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Hyperthyroidism
 

Hyperthyroidism Introduction

Hyperthyroidism, also known as thyrotoxicosis, is a condition characterized by both the increased metabolism, and elevated serum levels of thyroid hormones. The condition can be caused by several different disease states, all with the same result. Of the diseases that can cause hyperthyroidism; Grave’s disease, which is also known as a diffuse toxic goiter, is the most common. Other diseases that can cause hyperthyroidism are pituitary tumors that secretes excess TSH (the hormone that tells thyroid to produce and secrete more hormones), toxic multinodular goiter, thyroiditis (inflammation of thyroid), excessive iodine ingestion, and congenital hyperthyroidism. [1]

Grave’s disease is an autoimmune cause of hyperthyroidism. It accounts for nearly 85% of all diagnosed cases of hyperthyroidism in the US. It is more common in women than men. The average age of incidence is between 20 and 40 years old. Stress is thought to be a precipitating factor in the development of Grave’s disease. [2]

Hyperthyroidism Signs and Symptoms

The clinical signs and symptoms of hyperthyroidism can vary from patient to patient. Common complaints are often the result from an increase in metabolism brought on by the elevated serum thyroid hormones, as well as an increase in adrenergic (adrenalin) response. Symptoms of hyperthyroidism can include;

  • warmth
  • increased sweating
  • moist skin
  • increased heart rate
  • nervousness
  • increased energy and activity
  • loose bowel movements
  • weight loss
  • increased appetite
  • tremor
  • eye signs, which may include lid lag, lid retraction, stare, and redness of the conjunctiva

Persons with Graves’ disease will also have characteristic eye signs as a result of the auto-immune interaction with the eye, including orbital pain, increased tearing, irritation, photophobia, and protrusion of the eyes. Pre-tibial myxedema can also occur in persons with Grave’s disease.

Clinical signs that are commonly observed by physician for diagnosis of hyperthyroidism, include;

  • goiter (enlargement of the thyroid)
  • exophthalmos (protrusion of the eyes)
  • pre-tibial myxedema
  • changes in the blood pressure. [3]

Hyperthyroidism Treatment

Conventional treatment of hyperthyroidism depends on the cause. Iodine in high doses can be used if the cause is thyroid storm or pre-surgical suppression. Anti-thyroid drugs, such as propylthiouracil and methimazole, impair production of hormones by the thyroid gland and are commonly used in cases of Grave’s disease, congenital hyperthyroidism, and pituitary tumor. Radioactive ablation is a treatment option that uses radioactive iodine and destroys the thyroid. Radioactive ablation is the most recommended choice of treatment in the US. The last option for treatment is surgical removal. [4]

Alternative treatments of hyperthyroidism are also aimed at decreasing the serum levels of thyroid hormones, either by interrupting the synthesis, or by decreasing the overall activity of the hormones. Treatment also focuses on repairing and supporting the body during the hyperthyroid condition. Hyperthyroidism typically causes an overall increase in metabolism, and with that, an increased use of nutrients. It is also well understood that the generation of free radicals is increased in hyperthyroidism. Therefore, it is essential to support the health of the body in a variety ways, while also dealing with the root of the disease.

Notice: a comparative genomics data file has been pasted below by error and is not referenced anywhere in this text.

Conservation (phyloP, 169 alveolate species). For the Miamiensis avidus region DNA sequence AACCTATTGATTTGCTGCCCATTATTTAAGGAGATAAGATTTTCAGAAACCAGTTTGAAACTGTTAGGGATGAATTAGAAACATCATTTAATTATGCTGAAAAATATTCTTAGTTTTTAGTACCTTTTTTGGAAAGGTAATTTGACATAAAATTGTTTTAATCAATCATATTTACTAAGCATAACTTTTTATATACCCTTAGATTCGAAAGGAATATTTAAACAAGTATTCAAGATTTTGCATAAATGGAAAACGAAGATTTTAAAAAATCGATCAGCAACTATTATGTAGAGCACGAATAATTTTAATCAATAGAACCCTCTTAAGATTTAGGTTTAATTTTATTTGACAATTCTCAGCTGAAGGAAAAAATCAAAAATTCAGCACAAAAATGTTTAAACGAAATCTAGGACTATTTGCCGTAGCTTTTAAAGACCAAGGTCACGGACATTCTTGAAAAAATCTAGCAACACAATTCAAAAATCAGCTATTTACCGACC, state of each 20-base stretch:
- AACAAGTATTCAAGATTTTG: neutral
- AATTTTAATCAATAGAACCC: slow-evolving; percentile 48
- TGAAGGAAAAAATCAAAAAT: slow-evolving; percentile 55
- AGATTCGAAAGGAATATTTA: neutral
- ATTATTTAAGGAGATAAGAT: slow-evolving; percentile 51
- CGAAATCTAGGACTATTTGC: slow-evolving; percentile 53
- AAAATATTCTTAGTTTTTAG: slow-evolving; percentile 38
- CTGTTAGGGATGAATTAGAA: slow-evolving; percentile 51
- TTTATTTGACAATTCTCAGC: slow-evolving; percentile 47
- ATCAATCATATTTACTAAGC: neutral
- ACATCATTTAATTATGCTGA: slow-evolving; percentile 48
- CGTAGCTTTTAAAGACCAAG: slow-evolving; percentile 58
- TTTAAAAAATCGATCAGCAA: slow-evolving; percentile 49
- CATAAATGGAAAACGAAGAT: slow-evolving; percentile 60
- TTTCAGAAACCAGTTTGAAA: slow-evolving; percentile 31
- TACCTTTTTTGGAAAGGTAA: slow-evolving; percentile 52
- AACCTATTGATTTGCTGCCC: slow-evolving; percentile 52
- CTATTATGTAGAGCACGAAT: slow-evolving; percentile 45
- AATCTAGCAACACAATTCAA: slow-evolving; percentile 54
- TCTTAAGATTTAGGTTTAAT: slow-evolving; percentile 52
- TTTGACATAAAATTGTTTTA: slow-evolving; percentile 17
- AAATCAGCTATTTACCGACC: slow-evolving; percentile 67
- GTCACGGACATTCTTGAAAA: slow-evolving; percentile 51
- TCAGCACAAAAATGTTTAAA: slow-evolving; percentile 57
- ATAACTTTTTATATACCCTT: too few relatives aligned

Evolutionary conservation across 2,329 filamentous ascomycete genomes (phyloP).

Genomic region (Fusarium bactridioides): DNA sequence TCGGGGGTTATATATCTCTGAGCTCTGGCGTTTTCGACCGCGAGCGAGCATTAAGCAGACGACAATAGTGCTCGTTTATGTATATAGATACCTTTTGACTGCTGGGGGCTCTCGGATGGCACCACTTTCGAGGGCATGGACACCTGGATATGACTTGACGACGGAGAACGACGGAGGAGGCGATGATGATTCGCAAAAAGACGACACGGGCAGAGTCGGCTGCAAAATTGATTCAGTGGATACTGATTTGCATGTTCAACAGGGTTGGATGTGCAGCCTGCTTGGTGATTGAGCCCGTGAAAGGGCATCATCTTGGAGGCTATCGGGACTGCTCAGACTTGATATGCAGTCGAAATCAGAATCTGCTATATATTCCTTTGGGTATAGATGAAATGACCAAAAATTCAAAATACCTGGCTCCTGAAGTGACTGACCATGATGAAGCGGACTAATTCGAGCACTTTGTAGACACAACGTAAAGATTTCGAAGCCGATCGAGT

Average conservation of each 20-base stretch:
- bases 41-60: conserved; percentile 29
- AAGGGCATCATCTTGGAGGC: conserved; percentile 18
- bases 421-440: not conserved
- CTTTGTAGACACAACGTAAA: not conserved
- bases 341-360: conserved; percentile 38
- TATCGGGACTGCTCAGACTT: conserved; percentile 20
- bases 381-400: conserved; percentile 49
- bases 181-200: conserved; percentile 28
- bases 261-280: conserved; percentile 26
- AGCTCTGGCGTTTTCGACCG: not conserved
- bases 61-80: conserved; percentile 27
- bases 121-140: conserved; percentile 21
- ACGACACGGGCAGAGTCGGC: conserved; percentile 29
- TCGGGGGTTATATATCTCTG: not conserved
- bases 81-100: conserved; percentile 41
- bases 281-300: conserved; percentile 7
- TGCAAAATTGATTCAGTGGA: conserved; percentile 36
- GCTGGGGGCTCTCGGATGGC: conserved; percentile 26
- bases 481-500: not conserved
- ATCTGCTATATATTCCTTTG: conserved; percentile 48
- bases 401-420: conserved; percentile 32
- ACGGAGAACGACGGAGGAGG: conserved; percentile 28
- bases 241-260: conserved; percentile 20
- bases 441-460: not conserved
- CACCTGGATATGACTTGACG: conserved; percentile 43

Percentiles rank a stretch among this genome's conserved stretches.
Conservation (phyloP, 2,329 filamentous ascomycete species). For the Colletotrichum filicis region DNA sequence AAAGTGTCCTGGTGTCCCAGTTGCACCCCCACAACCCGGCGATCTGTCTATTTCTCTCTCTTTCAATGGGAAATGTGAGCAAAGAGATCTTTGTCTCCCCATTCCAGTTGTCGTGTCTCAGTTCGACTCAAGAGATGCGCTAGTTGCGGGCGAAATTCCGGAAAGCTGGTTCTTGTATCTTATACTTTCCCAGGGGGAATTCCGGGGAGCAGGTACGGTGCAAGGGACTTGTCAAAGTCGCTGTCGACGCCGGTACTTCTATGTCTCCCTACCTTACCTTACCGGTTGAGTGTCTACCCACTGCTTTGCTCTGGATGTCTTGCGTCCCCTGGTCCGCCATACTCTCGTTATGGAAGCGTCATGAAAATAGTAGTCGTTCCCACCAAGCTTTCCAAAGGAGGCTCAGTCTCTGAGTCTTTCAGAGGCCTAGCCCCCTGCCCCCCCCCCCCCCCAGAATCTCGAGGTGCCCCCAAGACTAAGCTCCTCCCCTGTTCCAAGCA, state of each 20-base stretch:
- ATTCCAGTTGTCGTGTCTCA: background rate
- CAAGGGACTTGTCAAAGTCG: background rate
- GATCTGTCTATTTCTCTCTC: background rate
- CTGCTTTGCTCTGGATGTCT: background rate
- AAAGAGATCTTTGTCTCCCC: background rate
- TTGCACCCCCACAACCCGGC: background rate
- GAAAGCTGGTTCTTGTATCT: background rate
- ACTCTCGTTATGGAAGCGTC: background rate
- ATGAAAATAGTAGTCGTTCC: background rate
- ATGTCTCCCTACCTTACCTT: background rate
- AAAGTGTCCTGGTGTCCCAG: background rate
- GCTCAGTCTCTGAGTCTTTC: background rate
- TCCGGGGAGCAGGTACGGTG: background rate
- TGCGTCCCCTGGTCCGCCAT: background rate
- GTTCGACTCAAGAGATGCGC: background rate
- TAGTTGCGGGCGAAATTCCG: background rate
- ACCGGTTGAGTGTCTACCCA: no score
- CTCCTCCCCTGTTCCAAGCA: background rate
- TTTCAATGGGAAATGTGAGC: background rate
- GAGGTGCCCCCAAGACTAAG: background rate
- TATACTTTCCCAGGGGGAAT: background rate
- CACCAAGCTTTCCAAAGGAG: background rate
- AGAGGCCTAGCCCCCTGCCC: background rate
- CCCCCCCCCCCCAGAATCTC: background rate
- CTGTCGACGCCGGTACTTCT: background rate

Supplements helpful for Hyperthyroidism

Iodine Supplementation with iodine in high doses can suppress the production of thyroid hormones. Although, it has been effective at relieving the symptoms of hyperthyroidism and has been shown to block the conversion of T4 to T3, the active form of the hormone. Iodine therapy is one that should only be used short term. After time, it can actually increase the amount of hormones being produced. In a clinical trial, a saturated solution of potassium iodide (SSKI) given for 10 days blocked conversion of T4 to T3 and reduced serum levels of thyroid hormones. [5]

Melatonin Melatonin is a substance secreted by the pineal gland in the brain. It plays a role in sleep patterns and the circadian rhythms of the body. Melatonin is also a potent antioxidant and an effective free radical scavenger in hyperthyroidism. It has been shown to suppress T4 production by the thyroid gland. [6] Supplementation with melatonin is also beneficial for insomnia, which is a common symptom of hyperthyroidism.

L-carnitine Carnitine is an amino acid that plays a pivotal role in the production of energy inside the cell. It is also thought to be an antagonist of the thyroid hormone action in the body, and may actually inhibit thyroid hormone entry into the liver, brain, and fibroblast cells. In one study, supplementation with L-carnitine for 6 months was shown to reverse and prevent symptoms of hyperthyroidism. Carnitine also had beneficial effects on bone metabolism. [7]